Alfred Hitchcock’s ‘The Birds’ (1963) is based on a short story/novella by British author Daphne DuMaurier. She also wrote the novels ‘Rebecca’ and ‘Jamaica Inn, both of which Alfred Hitchcock adapted into feature films. But Hitchcock preferred using short stories and novellas as source material for screenplays. He felt that novels were too dense, that too much was lost in order to meet the confines of motion picture storytelling. Short stories and novellas, on the other hand, could be expanded into films.
The short story was set in Cornwall, England, and describes a small coastal community that finds itself under attack from birds. As the survivors escape from the community they discover that all of England has been attacked by birds. The author described her inspiration as watching a farmer plowing his field in her native Cornwall, as seagulls swooped and hovered over him. She imagined them growing increasingly hostile. It is thought by many that the story was a metaphor for the Blitz, experienced by Great Britain during the Second World War.
Hitchcock was fastidious when it came to his screenplays. He wanted to contemporize the story. As it happened, he had a ranch in Scott’s Valley, near Monterey Bay. There was an incident reported in Santa Cruz in which birds aggressively flew into buildings, and streets were covered with their dead carcasses. Marine biologists determined that the incident was caused by amnesic shellfish poisoning. Hitch wasn’t concerned with the reason it happened as much as that it happened.
Evan Hunter was brought in to write the screenplay. Hunter had written for Hitchcock’s television program ‘Alfred Hitchcock Presents’, as well as writing (as Ed McBain) the 89th Precinct novels. As always, Hitchcock drove the process.
The script was never completely shot. Almost the entire last scene of the movie never made it to film. You can read the script here:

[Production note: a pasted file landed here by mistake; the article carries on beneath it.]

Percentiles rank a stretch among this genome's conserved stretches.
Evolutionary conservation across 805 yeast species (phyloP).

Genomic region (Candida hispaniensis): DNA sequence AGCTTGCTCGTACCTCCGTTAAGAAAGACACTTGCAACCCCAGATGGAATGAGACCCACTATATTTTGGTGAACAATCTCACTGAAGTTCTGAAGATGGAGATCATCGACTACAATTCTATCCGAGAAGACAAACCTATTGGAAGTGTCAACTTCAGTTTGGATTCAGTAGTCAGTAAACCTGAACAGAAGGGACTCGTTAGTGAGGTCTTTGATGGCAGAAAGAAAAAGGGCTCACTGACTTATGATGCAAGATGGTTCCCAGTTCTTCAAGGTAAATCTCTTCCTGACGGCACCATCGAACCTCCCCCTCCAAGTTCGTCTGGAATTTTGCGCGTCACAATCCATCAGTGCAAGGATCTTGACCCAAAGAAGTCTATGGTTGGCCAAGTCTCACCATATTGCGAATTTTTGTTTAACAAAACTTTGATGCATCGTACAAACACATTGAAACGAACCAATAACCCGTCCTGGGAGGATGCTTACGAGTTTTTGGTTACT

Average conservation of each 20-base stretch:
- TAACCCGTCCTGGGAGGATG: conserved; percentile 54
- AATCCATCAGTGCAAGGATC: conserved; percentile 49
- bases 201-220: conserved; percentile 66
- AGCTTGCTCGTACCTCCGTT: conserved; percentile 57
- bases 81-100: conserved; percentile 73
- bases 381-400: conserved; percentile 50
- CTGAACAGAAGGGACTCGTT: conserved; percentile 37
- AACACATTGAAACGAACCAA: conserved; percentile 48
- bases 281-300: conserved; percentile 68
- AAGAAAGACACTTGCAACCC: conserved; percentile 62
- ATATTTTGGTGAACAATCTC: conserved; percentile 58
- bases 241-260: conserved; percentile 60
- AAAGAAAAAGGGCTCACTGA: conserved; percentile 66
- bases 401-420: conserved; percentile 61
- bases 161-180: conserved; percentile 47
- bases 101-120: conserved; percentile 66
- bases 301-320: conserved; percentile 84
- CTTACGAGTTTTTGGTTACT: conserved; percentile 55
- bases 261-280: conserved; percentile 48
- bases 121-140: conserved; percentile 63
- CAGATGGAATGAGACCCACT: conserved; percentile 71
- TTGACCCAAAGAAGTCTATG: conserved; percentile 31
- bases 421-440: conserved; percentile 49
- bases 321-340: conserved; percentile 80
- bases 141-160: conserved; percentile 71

“When I saw the ending, I was shocked,” says Hunter of the advanced screening of ‘The Birds’ he attended.
According to someone involved in the production, the first part of the original final scene was shot. The town of Bodega Bay was dressed with dead chickens and ketchup. Someone went around with a rag soaked in ketchup and threw it at buildings.
It shifted the focus of the bird attacks away from Melanie Daniels (Tippi Hedren) and made it more universal. Throughout the film it seems that the bird attacks are happening wherever Melanie is and nowhere else. But as the car drives away towards San Francisco, it is clear that is not the case.
This is also a closer parallel to the original story by DuMaurier. The bird attacks are occurring across Great Britain which, in reference to the Blitz, might have indicated the way the entire country was affected by the bombing of London.
The loss of that final scene also deprived us of what would have been one of the most intense scenes in Hitchcock’s oeuvre, the final bird attack on the convertible as they try and outrun them on the road out of town. In the draft available at www.dailyscript.com, you can read for yourself the scene that would have rivaled the shower scene in ‘Psycho’ (1960), if Hitch had actually gone through with it.
“I know that sequence would have taken them a month to shoot,” said Hunter, without rancor.
You can watch the interview with Hunter here: